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European Big Ag Company Chooses St. Louis

BRDG Park at the Danforth Center.
Courtesy Donald Danforth Plant Science Center
BRDG Park at the Danforth Center.

KWS, a German agricultural company, is opening a research center at BRDG Park in the Donald Danforth Plant Science Center’s campus.

The company, which specializes in plant breeding, has 4,800 employees in 70 countries. The new facility will be its first molecular plant research space in North America, hiring 25 positions in the first year and another 75 in following years.

Perhaps most significantly, however, is that KWS chose St. Louis over many other cities including North Carolina’s Research Triangle Park, where several major seed companies have a presence. Robert Heidhues, head of KWS’ R&D Controlling, said it was a close decision.

"I think what brought St. Louis ahead was the unique constellation of the Donald Danforth Center with the existing BRDG Park next to it, which brought the opportunity to move in quick, in combination with the universities like Washington University," he said.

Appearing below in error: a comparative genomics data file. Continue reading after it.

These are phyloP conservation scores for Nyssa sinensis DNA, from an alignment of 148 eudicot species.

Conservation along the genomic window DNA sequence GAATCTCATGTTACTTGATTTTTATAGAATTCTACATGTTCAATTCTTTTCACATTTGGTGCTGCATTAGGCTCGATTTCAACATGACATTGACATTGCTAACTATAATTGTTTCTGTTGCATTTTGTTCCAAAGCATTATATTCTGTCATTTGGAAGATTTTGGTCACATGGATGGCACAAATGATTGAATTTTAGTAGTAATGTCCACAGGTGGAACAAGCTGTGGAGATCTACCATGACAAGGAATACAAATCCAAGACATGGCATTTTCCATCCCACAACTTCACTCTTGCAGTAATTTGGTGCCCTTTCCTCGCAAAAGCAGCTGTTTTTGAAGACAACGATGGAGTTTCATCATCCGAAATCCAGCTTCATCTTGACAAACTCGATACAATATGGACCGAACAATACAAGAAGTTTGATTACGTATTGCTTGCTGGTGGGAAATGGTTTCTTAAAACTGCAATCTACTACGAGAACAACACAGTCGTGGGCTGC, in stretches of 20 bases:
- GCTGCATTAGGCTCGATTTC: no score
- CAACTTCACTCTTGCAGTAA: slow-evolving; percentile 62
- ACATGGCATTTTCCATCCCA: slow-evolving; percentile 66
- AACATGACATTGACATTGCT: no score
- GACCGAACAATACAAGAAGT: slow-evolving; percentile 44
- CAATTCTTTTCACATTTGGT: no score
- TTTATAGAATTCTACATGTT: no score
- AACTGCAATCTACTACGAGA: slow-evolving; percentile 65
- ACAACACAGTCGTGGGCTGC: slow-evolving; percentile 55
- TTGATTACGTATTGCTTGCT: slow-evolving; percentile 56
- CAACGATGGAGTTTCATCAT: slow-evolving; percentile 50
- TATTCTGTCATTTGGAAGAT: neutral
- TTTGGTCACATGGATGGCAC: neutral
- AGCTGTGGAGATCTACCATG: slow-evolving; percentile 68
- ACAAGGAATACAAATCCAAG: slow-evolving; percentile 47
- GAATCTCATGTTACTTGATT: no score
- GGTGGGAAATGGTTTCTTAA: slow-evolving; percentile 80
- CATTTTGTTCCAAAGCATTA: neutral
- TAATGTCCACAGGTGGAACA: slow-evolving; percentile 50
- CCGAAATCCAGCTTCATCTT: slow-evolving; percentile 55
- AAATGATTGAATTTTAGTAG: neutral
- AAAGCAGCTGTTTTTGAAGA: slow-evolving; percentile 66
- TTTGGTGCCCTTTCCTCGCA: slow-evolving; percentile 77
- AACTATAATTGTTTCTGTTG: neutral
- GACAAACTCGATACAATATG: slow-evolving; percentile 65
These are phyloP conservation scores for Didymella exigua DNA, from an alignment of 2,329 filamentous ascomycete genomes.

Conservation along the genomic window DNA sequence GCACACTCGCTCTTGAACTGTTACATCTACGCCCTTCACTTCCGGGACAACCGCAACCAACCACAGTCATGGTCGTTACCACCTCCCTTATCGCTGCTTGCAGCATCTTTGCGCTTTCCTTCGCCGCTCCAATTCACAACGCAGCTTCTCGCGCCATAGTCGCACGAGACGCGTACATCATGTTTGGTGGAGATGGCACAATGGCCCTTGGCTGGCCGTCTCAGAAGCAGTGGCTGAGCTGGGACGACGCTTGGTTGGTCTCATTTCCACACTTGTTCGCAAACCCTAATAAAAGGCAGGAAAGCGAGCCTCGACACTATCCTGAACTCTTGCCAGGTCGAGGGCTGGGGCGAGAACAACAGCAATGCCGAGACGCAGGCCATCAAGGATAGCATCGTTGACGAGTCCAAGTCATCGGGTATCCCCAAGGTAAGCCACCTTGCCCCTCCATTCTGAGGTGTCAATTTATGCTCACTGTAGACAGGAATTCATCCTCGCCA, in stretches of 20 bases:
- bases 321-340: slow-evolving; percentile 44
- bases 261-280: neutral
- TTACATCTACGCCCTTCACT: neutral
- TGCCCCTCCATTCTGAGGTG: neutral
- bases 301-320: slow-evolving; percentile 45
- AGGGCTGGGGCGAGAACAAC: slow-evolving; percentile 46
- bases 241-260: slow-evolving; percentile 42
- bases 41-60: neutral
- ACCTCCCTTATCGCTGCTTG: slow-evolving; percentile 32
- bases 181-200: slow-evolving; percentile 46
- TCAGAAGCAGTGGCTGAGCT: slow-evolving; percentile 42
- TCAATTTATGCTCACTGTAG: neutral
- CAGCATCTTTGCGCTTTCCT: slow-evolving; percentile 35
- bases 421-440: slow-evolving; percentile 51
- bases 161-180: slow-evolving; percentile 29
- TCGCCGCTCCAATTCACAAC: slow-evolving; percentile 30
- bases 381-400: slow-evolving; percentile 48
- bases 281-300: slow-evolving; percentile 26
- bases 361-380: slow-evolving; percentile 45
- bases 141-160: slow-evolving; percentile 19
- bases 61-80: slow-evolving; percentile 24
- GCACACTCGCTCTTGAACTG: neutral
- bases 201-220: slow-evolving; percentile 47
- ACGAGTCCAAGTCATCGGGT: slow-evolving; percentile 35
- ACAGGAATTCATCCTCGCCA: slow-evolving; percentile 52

The company is in the design phase of what will be called the KWS Gateway Research Center and plans to start construction on labs in August. Heidhues said they hope to move in by the end of the year.

The Donald Danforth Plant Science Center’s Chief Operating Officer and president of BRDG Park, Sam Fiorello, said KWS’ decision to move here also sends a message to other companies that they can move in across the street from the world’s biggest seed company.

"One of the things that we have been up against is that other companies think 'Well, this is a Monsanto town,'" Fiorello said. "While Monsanto is a vitally important partner for the Danforth Center, it’s important to send a message that we are about all sorts of players in the ag industry."

In fact, Fiorello said, early negotiations with an unnamed Israeli firm have sped up since the deal with KWS was inked.

KWS is receiving a number of state and local incentives in making the move, including up to $1.7 million from the Missouri Works program and $85,000 in Missouri Works Training.  Governor Jay Nixon, who was on the hand for the announcement Monday, said KWS is bringing the kinds of jobs that the state wants.

"When you look at the bio-science sector and an international brand like this, this is the kind of place where you can get some long-term sustained growth in the economy," Nixon said.

KWS is the fourth-largest seed company in the world and had $1.4 billion in net sales last year. The KWS Gateway Research Center will be its first research facility outside Germany. 

Follow Maria on Twitter: @radioaltman

Maria is the newscast, business and education editor for St. Louis Public Radio.